(ORDO NEWS) — It may seem surprising, but during difficult times when there is no other food available, some soil bacteria can use traces of hydrogen in the air as a source of energy.
In fact, bacteria remove a staggering 70 million tons of hydrogen annually from the atmosphere, a process that literally shapes the composition of the air we breathe.
We isolated an enzyme that allows some bacteria to consume hydrogen and extract energy from it, and found that it can produce electricity directly when exposed to even a small amount of hydrogen.
As we report in a new paper in the journal Nature, the enzyme could have significant potential to power small sustainable pneumatic devices in the future.
Bacterial genes hold the secret to turning air into electricity
Inspired by this discovery, we analyzed the genetic code of a soil bacterium called Mycobacterium smegmatis that consumes hydrogen from the air.
In these genes is written the blueprint for the production of a molecular machine responsible for consuming hydrogen and converting it into energy for bacteria.
This machine is an enzyme called hydrogenase, and we called it Huc for short.
Hydrogen is the simplest molecule, consisting of two positively charged protons connected by a bond formed by two negatively charged electrons.
Huc breaks this bond, the protons move apart and the electrons are released.
In bacteria, these free electrons then enter a complex circuit called the “electron transport chain” and are used to provide the cell with energy.
Flowing electrons are what electricity is made of, which means that Huc directly converts hydrogen into electrical current.
Hydrogen makes up only 0.00005 percent of the atmosphere. The consumption of this gas at such low concentrations is a challenge that no known catalyst can solve.
In addition, oxygen, which is plentiful in the atmosphere, poisons the activity of most catalysts that consume hydrogen.
Isolation of an enzyme that allows bacteria to live in the air
We wanted to know how Huc overcomes these difficulties, so we set out to isolate it from M. smegmatis cells.
The process for doing this was complex. We first modified the genes in M. smegmatis that allow the bacteria to produce this enzyme.
In doing so, we added a specific chemical sequence to Huc, allowing us to isolate it from M. smegmatis.
It wasn’t easy to get a good look at Hack. It took several years and quite a few experimental dead ends before we finally isolated a high quality sample of the original enzyme.
However, the hard work was worth it as the Huc we received is very stable. . It withstands temperatures from 80℃ to -80℃ without loss of activity.
Molecular scheme for extracting hydrogen from air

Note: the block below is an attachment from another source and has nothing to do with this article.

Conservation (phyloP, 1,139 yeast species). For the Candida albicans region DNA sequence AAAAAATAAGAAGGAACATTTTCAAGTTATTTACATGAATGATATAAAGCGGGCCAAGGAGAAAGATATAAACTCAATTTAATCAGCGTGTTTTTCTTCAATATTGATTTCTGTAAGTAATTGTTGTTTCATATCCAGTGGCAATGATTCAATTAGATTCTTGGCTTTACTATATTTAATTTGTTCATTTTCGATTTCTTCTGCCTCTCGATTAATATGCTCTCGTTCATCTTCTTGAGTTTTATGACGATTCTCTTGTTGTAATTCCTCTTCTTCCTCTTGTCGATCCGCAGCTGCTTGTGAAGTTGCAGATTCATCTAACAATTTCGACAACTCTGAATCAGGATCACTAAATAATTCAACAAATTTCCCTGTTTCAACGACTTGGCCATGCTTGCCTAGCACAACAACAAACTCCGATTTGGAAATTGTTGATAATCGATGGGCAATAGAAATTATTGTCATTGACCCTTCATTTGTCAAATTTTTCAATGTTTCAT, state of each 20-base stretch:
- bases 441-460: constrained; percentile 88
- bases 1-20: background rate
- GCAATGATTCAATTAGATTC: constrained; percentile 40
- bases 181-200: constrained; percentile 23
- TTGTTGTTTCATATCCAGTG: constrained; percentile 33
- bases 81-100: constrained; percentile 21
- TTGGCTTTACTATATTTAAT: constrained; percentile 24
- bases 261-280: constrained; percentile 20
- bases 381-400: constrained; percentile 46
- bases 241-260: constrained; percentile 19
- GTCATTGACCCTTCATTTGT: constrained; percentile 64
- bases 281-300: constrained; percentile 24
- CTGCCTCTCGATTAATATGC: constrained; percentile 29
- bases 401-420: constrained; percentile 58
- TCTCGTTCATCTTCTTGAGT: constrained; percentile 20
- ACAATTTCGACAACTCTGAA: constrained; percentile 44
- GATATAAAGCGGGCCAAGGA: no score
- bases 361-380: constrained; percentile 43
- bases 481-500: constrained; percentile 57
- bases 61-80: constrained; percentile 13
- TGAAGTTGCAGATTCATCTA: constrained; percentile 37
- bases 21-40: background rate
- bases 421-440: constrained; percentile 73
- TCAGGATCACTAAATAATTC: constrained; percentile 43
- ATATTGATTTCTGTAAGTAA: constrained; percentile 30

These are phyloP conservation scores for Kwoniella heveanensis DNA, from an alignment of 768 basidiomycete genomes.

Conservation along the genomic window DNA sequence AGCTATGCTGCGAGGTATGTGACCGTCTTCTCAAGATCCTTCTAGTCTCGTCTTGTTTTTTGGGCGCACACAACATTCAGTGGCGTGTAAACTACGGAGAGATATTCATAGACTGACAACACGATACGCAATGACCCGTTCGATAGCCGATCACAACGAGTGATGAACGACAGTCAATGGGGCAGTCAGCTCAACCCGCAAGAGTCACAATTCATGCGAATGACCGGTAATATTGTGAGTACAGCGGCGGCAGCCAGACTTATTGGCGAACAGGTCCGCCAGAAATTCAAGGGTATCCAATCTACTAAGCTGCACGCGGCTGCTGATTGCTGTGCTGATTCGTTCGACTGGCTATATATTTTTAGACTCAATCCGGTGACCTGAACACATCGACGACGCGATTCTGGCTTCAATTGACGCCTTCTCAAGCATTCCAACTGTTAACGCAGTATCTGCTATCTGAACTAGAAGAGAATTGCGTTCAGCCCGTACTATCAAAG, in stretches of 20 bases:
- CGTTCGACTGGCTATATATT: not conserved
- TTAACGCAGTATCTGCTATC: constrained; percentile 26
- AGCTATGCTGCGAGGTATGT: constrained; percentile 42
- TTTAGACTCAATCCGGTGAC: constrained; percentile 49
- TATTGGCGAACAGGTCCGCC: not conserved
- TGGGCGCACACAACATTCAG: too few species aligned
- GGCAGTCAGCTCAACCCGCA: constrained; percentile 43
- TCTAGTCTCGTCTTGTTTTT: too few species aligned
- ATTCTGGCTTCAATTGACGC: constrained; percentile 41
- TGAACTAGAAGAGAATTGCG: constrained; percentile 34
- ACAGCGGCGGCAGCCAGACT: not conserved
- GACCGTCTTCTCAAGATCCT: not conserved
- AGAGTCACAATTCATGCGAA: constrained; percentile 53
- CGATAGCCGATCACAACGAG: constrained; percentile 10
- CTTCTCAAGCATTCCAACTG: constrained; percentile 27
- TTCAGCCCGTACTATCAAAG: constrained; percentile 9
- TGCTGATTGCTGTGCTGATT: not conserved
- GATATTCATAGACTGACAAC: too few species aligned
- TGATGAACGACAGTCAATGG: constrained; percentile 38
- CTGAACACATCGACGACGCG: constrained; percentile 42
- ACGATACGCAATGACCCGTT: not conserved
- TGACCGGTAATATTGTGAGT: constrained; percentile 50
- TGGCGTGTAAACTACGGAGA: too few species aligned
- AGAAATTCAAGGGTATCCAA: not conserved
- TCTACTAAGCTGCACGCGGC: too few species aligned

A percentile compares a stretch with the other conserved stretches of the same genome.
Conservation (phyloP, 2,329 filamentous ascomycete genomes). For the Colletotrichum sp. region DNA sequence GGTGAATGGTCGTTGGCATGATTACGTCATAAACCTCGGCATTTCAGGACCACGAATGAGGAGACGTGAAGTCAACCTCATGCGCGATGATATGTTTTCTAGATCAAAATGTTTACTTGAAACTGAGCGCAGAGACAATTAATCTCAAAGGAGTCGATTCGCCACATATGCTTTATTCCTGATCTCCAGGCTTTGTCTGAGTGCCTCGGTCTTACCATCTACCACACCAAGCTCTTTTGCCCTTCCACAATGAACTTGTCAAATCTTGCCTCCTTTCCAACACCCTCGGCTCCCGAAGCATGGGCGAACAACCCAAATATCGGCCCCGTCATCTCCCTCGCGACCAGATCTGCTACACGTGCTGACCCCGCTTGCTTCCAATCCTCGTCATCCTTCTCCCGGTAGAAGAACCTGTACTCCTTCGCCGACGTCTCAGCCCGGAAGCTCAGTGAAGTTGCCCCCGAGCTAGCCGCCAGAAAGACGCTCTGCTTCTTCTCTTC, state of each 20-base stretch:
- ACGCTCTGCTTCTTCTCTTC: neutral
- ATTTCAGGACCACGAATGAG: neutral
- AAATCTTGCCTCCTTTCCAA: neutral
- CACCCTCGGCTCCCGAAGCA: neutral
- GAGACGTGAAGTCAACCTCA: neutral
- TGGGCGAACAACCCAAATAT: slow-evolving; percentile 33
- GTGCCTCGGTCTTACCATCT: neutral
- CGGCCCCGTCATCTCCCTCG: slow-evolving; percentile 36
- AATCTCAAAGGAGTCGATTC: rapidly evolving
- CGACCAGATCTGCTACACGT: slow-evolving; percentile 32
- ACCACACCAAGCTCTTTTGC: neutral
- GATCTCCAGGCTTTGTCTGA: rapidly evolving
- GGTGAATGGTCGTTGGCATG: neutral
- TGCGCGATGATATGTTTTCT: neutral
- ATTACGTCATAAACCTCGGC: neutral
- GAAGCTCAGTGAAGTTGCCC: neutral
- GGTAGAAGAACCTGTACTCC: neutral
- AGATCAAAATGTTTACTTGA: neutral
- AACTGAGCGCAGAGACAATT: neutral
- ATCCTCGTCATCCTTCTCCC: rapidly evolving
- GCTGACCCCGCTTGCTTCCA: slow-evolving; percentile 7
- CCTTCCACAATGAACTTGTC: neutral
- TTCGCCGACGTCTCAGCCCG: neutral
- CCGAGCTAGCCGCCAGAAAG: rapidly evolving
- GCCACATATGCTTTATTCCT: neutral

After isolating Huc, we began to study it seriously to find out what exactly the enzyme is capable of. How can he turn the hydrogen in the air into a sustainable source of electricity?
Remarkably, we found that even when isolated from bacteria, Huc can consume hydrogen at much lower concentrations than even tiny traces in the air.
In fact, Hooke was still consuming hydrogen, too weak to be detected by our gas chromatograph, the highly sensitive instrument we use to measure gas concentration.
We also found that Hooke is not inhibited by oxygen at all, a property not observed in other hydrogen consuming catalysts.
To evaluate its ability to convert hydrogen into electricity, we used a technique called electrochemistry.
This showed that Huc could convert tiny concentrations of hydrogen in the air directly into electricity, which could power an electrical circuit.
This is a remarkable and unprecedented achievement for a hydrogen consuming catalyst. We used several advanced methods to study how Huc does this at the molecular level.
These include advanced microscopy (cryogenic electron microscopy) and spectroscopy to determine its atomic structure and electrical pathways, pushing the boundaries to obtain the highest resolution enzyme structure ever reported with this method.
Enzymes could use air to power tomorrow’s devices
This research is just beginning, and several technical challenges need to be addressed to realize Huc’s potential.
First, we will need to significantly scale up Huc production. In the lab, we produce Huc in milligrams, but we want to scale it down to grams and eventually kilograms.
However, our work demonstrates that Huc functions as a “natural battery”, producing a constant electric current from air or added hydrogen.
As a result, Huc has significant potential to develop small, environmentally friendly, air-powered devices as an alternative to solar power.
The amount of energy produced by hydrogen in the air would be small, but probably enough to power a biometric monitor, a clock, an LED globe, or a simple computer. With more hydrogen, Huc produces more electricity and can potentially power larger devices.
Another application could be the development of Huc-based bioelectric sensors for hydrogen detection, which can be incredibly sensitive.
Huc can prove invaluable for finding leaks in the infrastructure of our booming hydrogen economy or in healthcare facilities.
In short, this study shows how a fundamental discovery about how bacteria in soil feed can lead to a rethinking of the chemistry of life. Ultimately, this can also lead to the development of future technologies.
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